On processors that have a halt instruction that stops the CPU until an interrupt occurs, such as x86's HLT instruction, it may save significant amounts of power and heat if the idle task consists of a loop which repeatedly executes HLT instructions.
Most operating systems[which?] will display an idle task, which is a special task loaded by the OS scheduler only when there is nothing for the computer to do. The idle task can be hard-coded into the scheduler, or it can be implemented as a separate task with the lowest possible priority. An advantage of the latter approach is that programs monitoring the system status can see the idle task along with all other tasks; an example is Windows NT's System Idle Process.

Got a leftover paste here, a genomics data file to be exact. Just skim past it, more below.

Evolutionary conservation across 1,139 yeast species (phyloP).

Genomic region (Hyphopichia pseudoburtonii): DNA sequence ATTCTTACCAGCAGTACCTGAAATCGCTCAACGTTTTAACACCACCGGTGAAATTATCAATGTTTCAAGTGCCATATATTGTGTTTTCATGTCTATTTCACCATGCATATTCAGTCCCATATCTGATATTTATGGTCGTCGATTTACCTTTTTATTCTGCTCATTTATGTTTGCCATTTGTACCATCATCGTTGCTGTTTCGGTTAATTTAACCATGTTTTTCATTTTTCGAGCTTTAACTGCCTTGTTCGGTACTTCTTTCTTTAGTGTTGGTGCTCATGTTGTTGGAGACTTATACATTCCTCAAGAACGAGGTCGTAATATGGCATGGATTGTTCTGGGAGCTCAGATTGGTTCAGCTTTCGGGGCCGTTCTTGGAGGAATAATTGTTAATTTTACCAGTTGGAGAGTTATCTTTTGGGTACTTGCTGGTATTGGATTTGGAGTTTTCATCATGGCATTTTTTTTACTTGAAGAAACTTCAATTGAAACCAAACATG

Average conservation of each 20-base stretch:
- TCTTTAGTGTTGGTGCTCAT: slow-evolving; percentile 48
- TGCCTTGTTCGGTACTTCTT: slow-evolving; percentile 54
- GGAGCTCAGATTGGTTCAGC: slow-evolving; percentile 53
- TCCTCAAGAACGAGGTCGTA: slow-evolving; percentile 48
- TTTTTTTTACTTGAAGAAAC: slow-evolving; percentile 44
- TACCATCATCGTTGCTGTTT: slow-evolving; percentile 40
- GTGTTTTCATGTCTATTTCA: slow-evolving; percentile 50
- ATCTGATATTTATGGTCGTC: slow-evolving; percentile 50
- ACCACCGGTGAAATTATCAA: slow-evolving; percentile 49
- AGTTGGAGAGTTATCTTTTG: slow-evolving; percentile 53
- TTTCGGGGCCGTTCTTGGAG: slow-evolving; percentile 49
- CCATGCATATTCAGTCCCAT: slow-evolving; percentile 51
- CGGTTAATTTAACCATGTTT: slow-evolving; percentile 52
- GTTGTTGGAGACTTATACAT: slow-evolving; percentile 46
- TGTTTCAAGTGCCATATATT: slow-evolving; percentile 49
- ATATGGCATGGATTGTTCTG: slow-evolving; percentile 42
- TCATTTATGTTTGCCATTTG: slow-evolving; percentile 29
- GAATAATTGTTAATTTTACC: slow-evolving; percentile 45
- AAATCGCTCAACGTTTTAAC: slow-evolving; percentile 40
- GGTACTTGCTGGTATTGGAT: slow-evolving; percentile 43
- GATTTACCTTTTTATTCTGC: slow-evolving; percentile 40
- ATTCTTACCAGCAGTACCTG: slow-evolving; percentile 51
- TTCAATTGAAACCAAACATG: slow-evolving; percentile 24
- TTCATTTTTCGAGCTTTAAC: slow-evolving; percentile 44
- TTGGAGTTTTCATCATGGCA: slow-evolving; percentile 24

Some programs are designed to make use of CPU Idle Time, meaning that they run at a low priority so as not to impact programs that run at normal priority. This allows non-crucial background programs to only run when it would not affect the performance of other applications. Programs like this may cause the CPU to be at 100% utilization all the time which causes the CPU to consume more power, since most modern CPUs can enter power-save modes when they are completely idle.
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